Intellectual property laws have been around for centuries. These laws exist to protect people who have come up with original innovations, inventions and creative works from having their originality and imagination used for the financial gain of others. But, protecting your IP is not a passive act. If you truly want to keep control over your original innovations follow the guidelines below.
Seek the Help of a Professional
Obtaining IP status for an invention or innovation is not necessarily as simple and straightforward as it may seem. In fact, obtaining IP is full of small details that cannot be overlooked. Something as simple as a patent application needs to be written in a certain way and with specific wording to have the best chance of being approved. Working with an experienced IP attorney can help to ensure that all of your information is prepared properly and ready to submission to the patent office.
Know Your Rights
One of the best ways you can protect your original ideas is to know what your rights are in relation to them. The overall concept of IP can be divided into four subsections based on the what needs protection.
- Patents protect inventions
- Registered designs protect the appearance of products
- Trademarks protect brands
- Copyrights protect ideas
It is important to know which type of protection your idea needs and what you need to do to get that protection.
Decide What you are Going to do With Your IP
Obtaining IP status is not free. So, before you spend money to protect your ideas, decide what you are going to do with your invention and why you want to prevent other people from using your ideas. Having an IP is only useful if you are willing to enforce it. So, make sure you seek it judiciously, and only on ideas that are going to hurt you financially if they get into the hands of competitors.
Protect Your IP Early
When you want to protect your IP, do so as early as possible. As soon as you establish something that needs to be protected, start taking steps to protect it. It can take a bit of time to get patents, copyrights and trademarks, so the earlier you start the groundwork, the quicker you can get the entire process done.
Search Your State’s Registries
Take the time to research your state’s registries for trademarks and other forms of IP. Some states will allow you to do the search online but others will require you to call in a request for their staff to conduct a search on your behalf. Either way, a thorough search will let you know if your idea has any competition of which you need to be aware. Keep in mind, similar ideas that were created before yours may have certain rights, even if they do not have IP status.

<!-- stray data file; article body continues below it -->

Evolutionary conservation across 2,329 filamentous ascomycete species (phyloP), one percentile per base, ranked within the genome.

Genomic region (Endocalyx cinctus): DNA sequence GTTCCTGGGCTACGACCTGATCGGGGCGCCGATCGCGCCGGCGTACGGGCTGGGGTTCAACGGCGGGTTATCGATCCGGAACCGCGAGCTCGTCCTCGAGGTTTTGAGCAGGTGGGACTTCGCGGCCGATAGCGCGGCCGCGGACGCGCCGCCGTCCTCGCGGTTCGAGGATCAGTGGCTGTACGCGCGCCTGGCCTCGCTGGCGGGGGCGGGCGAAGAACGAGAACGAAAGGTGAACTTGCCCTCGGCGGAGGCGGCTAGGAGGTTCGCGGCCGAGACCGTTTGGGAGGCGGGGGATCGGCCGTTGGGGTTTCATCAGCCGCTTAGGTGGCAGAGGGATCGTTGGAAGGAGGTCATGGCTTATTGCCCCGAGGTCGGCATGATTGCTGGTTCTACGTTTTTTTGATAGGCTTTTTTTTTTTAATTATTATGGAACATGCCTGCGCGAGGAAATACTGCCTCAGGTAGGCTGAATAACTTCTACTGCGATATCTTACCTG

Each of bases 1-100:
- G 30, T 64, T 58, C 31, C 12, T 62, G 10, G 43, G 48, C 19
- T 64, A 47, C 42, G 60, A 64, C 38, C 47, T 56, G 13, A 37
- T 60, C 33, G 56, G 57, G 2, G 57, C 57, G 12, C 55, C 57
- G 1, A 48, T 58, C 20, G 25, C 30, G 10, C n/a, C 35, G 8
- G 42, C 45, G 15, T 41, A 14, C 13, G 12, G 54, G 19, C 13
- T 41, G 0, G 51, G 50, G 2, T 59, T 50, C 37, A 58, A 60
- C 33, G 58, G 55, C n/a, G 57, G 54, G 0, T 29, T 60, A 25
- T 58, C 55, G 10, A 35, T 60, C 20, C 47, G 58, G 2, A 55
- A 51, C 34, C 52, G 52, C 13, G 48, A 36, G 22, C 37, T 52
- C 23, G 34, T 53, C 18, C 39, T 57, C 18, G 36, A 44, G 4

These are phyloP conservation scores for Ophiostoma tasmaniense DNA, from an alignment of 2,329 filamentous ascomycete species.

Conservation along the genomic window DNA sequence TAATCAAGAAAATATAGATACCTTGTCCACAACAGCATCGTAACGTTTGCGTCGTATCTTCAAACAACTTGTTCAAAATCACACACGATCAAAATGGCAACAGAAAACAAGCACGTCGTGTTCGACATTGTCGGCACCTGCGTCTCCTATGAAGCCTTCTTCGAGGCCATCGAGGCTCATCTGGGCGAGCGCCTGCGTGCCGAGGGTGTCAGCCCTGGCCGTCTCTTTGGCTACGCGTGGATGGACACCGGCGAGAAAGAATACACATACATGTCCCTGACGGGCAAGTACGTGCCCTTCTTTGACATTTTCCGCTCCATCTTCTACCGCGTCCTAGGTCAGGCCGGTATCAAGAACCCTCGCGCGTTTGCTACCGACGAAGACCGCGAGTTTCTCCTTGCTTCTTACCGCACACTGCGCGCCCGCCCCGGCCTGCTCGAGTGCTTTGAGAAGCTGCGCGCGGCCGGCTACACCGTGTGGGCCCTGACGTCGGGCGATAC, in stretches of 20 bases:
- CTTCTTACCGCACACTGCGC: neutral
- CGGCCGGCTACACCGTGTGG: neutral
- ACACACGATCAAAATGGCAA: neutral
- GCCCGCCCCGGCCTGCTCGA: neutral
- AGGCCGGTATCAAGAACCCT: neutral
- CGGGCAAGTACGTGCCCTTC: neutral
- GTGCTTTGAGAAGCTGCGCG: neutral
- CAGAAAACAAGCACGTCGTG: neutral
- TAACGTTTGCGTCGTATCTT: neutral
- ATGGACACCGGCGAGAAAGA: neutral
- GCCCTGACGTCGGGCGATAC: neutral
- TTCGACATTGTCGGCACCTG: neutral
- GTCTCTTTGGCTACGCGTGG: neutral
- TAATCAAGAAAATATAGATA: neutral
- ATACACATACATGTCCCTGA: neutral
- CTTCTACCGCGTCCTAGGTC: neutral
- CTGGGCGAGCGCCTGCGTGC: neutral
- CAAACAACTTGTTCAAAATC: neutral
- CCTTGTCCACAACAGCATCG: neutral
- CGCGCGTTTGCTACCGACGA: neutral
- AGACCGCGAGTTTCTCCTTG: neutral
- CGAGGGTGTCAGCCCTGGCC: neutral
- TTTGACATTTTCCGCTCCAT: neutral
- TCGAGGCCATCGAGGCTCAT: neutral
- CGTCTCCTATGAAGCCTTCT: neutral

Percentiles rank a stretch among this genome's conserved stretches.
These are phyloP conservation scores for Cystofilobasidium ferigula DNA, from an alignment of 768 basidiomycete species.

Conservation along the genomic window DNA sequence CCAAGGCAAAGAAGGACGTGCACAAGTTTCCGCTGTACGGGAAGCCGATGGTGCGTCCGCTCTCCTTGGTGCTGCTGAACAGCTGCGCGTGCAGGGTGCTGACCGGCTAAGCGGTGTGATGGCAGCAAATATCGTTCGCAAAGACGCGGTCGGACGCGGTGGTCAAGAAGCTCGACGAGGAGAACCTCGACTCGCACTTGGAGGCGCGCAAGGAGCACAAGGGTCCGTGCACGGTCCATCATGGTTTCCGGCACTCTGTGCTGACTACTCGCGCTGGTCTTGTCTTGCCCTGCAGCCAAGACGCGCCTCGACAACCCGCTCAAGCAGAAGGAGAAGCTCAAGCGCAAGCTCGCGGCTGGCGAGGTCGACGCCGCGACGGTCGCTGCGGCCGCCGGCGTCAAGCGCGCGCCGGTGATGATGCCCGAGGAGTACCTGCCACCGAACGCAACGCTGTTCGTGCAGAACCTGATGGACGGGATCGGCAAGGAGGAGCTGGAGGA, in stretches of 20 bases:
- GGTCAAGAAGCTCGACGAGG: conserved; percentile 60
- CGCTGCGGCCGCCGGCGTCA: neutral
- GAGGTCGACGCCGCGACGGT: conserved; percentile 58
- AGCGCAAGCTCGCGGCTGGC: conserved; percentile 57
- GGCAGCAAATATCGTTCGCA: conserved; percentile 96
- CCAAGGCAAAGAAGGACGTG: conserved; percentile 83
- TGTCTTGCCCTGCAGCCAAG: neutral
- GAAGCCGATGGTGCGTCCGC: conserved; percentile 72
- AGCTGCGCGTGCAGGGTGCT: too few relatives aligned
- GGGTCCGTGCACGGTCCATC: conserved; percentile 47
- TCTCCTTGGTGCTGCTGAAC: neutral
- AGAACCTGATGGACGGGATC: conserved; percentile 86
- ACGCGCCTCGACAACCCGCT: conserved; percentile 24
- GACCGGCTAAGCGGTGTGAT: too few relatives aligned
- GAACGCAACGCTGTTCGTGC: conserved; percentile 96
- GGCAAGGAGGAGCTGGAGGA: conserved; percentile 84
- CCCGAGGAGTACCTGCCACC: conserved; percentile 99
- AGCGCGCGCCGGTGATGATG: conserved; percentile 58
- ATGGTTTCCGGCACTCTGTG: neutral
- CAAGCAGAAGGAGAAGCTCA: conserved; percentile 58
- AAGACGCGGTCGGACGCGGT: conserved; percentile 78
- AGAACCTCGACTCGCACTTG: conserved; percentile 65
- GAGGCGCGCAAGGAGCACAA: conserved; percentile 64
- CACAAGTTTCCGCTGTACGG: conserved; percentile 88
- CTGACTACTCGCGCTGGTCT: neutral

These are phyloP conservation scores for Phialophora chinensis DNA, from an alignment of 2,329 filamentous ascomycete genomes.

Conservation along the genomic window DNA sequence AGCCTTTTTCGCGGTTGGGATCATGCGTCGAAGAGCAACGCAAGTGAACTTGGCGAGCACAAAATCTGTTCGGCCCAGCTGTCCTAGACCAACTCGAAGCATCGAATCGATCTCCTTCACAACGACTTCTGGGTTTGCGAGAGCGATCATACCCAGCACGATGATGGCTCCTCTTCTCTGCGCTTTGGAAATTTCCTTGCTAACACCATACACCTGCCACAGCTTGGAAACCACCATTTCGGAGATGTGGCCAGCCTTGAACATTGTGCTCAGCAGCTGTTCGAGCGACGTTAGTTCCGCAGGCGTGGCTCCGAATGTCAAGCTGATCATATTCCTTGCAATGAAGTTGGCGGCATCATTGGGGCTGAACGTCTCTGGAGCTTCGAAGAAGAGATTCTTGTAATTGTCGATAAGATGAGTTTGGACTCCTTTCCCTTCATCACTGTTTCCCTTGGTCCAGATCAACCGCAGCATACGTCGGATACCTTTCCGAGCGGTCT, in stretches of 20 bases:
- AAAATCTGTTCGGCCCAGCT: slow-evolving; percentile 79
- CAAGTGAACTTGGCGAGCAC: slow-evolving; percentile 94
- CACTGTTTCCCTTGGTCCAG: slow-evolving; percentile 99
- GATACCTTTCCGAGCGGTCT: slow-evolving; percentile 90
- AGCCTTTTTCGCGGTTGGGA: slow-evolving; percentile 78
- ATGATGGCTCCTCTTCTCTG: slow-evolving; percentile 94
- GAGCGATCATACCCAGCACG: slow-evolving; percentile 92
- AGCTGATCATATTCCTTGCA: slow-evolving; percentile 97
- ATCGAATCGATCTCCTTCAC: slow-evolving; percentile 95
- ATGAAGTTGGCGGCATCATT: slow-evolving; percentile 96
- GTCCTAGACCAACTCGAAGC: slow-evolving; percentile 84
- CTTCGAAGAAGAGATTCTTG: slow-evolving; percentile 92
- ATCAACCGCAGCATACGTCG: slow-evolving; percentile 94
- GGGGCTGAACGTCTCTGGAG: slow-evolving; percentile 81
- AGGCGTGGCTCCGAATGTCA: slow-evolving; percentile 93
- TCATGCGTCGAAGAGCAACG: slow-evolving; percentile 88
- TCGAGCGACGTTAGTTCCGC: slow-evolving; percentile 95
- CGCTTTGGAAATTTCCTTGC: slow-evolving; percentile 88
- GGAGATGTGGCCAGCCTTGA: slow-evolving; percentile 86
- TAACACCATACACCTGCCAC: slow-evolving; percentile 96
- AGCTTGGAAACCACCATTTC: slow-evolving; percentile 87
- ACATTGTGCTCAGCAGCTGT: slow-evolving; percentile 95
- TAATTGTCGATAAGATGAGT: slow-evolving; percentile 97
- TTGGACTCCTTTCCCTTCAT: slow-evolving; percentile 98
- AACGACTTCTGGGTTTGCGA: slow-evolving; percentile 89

Understand That the World of IP is Large and Controversial
The world of IP is immense. It also has a huge impact on international relations and trade. It is often fraught with political complications, so it can also be controversial. In fact, the United Nations has an entire agency dedicated to the protection of IP, so it reaches to other developed and developing countries as well.
Keep Your Idea Secret Until you File a Patent Application
When you come up with a new idea, it’s natural to want to share it with the people closest to you — and anyone else who will listen. Stay strong and keep your idea quiet until you have filed your patent application. The fewer people you tell about it, the less likely it will be that someone takes your idea and uses it as their own. Always err on the side of caution; even if you share your idea under the protection of a confidentiality agreement, it will not necessarily stop someone from sharing that information anyway.
Make Sure You Own Your IP in a way That Allows for Development
When you own an idea, there is always a possibility that after a while, you discover a way to tweak it and make it better. If your IP is designed in a way that does not allow for the development of the idea, then you will be stuck with the original incarnation of it. However, if your IP allows for development, you can make changes and improvements to make the final product better.
If you have questions about protecting your intellectual property, contact us today.